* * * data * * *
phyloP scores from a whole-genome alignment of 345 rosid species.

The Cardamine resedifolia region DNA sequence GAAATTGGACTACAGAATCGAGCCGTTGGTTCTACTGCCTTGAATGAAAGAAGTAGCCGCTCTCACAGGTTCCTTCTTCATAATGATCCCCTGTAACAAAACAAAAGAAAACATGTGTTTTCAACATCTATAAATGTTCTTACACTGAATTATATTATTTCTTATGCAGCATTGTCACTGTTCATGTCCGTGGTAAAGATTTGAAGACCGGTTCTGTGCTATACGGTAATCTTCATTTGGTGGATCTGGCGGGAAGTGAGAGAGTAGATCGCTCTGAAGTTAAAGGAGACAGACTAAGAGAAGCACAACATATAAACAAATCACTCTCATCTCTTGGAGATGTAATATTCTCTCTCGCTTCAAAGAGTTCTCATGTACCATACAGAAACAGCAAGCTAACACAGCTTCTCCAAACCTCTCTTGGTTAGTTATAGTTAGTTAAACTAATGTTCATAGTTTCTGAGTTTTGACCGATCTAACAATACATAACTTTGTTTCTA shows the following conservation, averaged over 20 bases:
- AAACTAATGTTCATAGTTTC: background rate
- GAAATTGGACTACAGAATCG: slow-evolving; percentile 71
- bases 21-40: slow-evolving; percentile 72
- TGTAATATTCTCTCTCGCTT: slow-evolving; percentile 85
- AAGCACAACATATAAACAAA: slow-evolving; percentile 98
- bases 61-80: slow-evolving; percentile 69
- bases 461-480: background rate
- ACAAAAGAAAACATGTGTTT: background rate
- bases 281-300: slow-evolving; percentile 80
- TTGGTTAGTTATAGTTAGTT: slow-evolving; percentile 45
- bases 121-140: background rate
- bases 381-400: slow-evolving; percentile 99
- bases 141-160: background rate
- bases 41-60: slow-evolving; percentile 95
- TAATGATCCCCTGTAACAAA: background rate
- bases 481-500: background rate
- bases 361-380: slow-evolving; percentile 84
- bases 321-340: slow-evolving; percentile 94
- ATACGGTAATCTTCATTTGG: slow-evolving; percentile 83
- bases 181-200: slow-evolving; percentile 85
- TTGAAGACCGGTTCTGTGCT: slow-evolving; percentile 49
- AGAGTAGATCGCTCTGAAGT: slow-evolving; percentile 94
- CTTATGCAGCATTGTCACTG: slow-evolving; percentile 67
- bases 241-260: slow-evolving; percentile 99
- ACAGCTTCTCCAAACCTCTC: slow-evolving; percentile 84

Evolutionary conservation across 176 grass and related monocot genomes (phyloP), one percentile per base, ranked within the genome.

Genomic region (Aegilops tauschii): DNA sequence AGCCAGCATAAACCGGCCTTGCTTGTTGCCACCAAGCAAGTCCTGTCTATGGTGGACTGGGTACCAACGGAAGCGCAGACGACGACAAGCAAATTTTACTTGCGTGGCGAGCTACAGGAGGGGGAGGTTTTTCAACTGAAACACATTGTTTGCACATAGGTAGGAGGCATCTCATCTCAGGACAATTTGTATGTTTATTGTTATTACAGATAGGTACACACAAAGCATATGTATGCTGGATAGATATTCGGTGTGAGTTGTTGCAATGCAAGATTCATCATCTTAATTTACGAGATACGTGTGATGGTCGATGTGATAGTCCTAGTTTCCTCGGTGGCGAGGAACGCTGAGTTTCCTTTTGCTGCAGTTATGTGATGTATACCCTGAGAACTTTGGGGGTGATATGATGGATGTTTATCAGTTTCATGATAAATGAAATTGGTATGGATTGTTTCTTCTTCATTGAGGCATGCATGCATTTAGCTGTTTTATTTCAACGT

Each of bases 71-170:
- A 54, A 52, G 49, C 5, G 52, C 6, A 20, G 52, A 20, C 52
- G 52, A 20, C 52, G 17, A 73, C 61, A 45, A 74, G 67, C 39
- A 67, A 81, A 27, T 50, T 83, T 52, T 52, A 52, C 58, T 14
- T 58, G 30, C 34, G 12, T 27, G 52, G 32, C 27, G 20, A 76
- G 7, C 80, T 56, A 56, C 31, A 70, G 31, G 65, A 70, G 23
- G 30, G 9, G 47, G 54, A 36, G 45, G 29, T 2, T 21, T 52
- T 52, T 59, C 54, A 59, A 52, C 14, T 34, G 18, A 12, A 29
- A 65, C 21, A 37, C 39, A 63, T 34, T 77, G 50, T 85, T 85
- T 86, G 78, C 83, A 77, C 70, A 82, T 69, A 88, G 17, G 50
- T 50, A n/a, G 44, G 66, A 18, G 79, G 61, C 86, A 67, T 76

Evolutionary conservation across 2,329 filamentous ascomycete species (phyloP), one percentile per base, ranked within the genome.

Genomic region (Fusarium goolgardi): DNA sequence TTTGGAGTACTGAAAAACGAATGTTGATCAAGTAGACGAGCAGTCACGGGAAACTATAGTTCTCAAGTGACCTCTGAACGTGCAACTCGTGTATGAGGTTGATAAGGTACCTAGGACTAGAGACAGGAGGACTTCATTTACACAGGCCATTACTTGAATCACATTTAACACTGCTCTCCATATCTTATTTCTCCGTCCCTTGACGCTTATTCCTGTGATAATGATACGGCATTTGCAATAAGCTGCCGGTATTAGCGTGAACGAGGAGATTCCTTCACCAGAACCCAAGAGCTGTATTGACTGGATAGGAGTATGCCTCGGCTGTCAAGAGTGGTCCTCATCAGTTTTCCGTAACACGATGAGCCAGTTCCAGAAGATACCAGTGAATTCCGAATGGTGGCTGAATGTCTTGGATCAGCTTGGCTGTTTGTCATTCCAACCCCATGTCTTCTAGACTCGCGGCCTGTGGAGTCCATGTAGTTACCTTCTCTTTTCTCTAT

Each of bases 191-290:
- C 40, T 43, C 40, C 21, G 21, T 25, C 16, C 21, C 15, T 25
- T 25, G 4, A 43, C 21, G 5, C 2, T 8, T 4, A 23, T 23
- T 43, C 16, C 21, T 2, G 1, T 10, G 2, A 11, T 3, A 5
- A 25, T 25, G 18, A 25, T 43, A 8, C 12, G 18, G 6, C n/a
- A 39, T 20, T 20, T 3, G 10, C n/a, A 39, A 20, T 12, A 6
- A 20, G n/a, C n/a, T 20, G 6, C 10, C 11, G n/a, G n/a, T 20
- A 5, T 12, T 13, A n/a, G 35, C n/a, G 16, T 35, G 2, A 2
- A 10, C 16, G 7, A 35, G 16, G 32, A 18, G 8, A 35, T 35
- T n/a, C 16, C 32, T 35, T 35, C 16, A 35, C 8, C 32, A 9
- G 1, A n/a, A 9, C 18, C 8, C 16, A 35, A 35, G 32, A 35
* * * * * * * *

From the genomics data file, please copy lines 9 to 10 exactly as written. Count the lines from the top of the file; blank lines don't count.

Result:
- bases 461-480: background rate
- ACAAAAGAAAACATGTGTTT: background rate